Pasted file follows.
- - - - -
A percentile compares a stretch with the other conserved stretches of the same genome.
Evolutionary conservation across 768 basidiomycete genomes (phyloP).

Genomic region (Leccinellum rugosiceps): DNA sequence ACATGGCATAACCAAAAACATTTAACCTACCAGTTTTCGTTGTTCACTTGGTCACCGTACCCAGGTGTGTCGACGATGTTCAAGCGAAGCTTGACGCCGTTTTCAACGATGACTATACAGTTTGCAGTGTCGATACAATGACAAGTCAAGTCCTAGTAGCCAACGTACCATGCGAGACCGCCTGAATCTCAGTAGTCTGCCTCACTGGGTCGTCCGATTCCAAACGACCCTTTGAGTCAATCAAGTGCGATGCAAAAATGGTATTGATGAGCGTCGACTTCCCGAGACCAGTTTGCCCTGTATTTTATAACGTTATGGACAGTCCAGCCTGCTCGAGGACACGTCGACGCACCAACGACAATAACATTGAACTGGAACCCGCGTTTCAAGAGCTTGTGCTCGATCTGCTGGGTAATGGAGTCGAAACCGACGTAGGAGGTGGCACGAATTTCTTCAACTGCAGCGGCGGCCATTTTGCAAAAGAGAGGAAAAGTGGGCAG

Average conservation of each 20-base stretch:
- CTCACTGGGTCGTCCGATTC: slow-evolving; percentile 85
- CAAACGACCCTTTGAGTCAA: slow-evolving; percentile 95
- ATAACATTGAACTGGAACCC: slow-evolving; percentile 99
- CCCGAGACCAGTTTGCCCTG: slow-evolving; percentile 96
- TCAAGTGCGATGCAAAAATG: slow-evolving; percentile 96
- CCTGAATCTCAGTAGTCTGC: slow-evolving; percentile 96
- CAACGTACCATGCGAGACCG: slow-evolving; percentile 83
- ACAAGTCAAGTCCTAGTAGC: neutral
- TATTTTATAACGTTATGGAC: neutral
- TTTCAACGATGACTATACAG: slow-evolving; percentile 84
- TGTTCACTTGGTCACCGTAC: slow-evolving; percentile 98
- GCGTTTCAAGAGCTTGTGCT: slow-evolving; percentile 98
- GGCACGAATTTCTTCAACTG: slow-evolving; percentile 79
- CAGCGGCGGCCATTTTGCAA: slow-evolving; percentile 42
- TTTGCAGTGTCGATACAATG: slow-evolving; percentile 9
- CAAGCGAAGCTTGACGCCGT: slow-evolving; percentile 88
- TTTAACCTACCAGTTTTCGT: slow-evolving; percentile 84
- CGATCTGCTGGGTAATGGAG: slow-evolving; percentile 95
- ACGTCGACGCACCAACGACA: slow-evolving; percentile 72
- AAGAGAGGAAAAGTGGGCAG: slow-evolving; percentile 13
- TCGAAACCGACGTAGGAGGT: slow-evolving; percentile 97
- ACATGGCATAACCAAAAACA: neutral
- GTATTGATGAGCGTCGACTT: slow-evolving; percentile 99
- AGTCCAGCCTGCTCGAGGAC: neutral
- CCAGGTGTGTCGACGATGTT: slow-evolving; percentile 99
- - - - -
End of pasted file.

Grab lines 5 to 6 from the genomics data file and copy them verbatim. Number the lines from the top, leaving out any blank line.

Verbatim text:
- CTCACTGGGTCGTCCGATTC: slow-evolving; percentile 85
- CAAACGACCCTTTGAGTCAA: slow-evolving; percentile 95